Prime Minister Narendra Modi invited overseas Indians to help fulfill the dream of a clean and strong India during his public address at the Allphones Arena on Monday, reprising an appeal made in the US where he sold out New York’s Madison Square Garden in September.
Some 16,000 people, mostly from the Indian diaspora in Australia, jammed the stadium and many turned up in bespoke “Modi in Australia” T-shirts printed with his face in the style of Barack Obama’s “Yes We Can” 2008 election posters. Others chanted “Modi, Modi, Modi!” as they jumped for joy, sang and danced, with drums and music playing in the background.
Scores of supporters arrived on a chartered train from Melbourne decked out in colours of the Indian flag and dubbed the “Modi Express”.
“This welcome, this respect, this enthusiasm … I dedicate it to the people of India,” Modi said.
Modi’s appearance at the 21,000-seat arena, which hosted the Rolling Stones last week, underscored the rock star status he enjoys among many Indians at home and abroad.
“Modi’s a rock star!” screamed a supporter as he took the stage in a white kurta-pyjama, a Dodger blue waistcoat and slip-on sandals.
“I know that behind this affection lie expectations,” Modi told the clapping crowd. “We want to create the India you are dreaming of.”
He promised visa on arrival to Australian tourists and announced a two-month deadline for the pending merger of Overseas Citizen of India (OCI) and Persons of Indian Origin (PIO) status, repeating an offer he made to expatriates in the US.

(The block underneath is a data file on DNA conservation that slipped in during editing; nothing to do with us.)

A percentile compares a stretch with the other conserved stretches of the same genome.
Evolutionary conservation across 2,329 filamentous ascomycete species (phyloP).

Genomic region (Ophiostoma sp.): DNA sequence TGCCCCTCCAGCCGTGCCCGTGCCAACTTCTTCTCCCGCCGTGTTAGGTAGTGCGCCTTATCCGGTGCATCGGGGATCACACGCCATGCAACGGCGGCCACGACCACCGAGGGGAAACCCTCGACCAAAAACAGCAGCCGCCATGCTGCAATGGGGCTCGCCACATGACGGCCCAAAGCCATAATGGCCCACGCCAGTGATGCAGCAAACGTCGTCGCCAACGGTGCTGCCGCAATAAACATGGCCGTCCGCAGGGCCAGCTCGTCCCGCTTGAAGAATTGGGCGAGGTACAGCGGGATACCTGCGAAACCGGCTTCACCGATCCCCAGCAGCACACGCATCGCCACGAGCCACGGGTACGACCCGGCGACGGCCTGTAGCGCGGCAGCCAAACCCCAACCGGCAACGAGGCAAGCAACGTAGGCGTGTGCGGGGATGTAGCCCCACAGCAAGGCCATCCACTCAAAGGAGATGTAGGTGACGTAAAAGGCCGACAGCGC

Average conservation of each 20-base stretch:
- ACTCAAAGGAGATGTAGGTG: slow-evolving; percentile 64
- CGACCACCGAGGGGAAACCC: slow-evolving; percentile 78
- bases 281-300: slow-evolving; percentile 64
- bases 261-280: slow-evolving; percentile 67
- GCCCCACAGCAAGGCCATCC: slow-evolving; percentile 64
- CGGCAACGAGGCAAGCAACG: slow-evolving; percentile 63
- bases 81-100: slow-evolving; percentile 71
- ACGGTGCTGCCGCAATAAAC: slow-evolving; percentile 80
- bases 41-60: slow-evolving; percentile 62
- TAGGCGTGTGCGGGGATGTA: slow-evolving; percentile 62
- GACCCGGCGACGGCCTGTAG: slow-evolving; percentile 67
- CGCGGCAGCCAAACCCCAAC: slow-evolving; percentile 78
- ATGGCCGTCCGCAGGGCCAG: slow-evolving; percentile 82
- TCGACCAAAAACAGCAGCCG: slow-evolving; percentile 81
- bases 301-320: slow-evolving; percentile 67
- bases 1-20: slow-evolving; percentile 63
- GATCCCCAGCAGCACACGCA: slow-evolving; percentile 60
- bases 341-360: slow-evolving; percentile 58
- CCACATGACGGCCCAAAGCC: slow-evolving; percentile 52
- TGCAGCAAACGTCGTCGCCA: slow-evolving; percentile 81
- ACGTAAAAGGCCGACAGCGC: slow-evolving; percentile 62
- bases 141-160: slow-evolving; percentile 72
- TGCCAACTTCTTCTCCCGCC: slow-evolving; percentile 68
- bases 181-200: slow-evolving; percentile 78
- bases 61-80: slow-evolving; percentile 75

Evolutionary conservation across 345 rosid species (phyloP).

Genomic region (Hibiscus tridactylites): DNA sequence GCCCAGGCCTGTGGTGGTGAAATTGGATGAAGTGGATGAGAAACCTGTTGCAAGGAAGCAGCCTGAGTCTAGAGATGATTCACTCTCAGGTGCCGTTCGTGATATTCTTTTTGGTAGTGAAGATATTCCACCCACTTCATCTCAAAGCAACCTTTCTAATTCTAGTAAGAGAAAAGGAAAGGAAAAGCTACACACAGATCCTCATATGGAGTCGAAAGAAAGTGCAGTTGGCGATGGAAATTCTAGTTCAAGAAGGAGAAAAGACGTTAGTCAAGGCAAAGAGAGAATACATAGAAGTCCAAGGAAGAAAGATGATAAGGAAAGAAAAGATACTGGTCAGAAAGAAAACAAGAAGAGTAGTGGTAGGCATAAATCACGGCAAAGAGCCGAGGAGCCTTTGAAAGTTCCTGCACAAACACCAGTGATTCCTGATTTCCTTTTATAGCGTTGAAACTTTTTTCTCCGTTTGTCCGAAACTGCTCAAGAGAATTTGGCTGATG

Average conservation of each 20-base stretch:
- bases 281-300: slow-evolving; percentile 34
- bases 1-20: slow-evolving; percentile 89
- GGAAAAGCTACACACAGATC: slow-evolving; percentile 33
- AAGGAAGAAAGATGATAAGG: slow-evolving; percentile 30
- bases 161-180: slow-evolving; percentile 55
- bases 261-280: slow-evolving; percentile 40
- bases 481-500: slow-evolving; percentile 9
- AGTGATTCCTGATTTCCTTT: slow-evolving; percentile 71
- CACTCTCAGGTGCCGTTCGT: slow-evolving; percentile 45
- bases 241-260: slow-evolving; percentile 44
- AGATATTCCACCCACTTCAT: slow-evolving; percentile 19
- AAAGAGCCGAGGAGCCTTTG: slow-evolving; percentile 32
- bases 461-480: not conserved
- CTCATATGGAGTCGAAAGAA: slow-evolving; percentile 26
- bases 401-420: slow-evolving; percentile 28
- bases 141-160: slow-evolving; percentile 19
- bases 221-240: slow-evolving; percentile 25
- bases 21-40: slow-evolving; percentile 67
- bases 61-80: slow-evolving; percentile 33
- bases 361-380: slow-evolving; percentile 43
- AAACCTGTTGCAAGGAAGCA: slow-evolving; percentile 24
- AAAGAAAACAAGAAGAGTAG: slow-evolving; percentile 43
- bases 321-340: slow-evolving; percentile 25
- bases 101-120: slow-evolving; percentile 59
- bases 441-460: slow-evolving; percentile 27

He drew cheers from the crowd when he referenced the two nations’ shared passion, saying neither “Australia nor India can live without cricket”.
His speech also covered topics such as economic reforms unveiled by his government and hoped that Australian companies would invest in creating rail infrastructure in the country since FDI in the railways has been hiked to 100%.
Modi invited the diaspora to join his Swachch Bharat or Clean India campaign and build at least one toilet in the village of their origin in India.
“Dirt attracts illness and the poor man suffers, because of which work days are lost and monetarily too ... I invite your participation in the drive,” he said, emphasising his pledge to “give Mahatma Gandhi a clean India” on his 150th birth anniversary in 2019.
He also referred to his government’s efforts to weed out obsolete laws. “Let’s open the windows, let fresh air come in,” Modi said.
He said he felt fortunate to be the first Prime Minister born in independent India and, hence, felt a greater responsibility. “We did not get the opportunity to die for the nation or spend our youth in jail. But we can surely live for the nation.”
Modi reached Canberra in the evening, where he will meet Australian premier Tony Abbot on Tuesday and discuss, among other issues on the table, ways to get past hurdles on import of thermal coal and uranium. He is also set to meet industry leaders and sign several agreements on narcotics control, social security, tourism and cultural cooperation.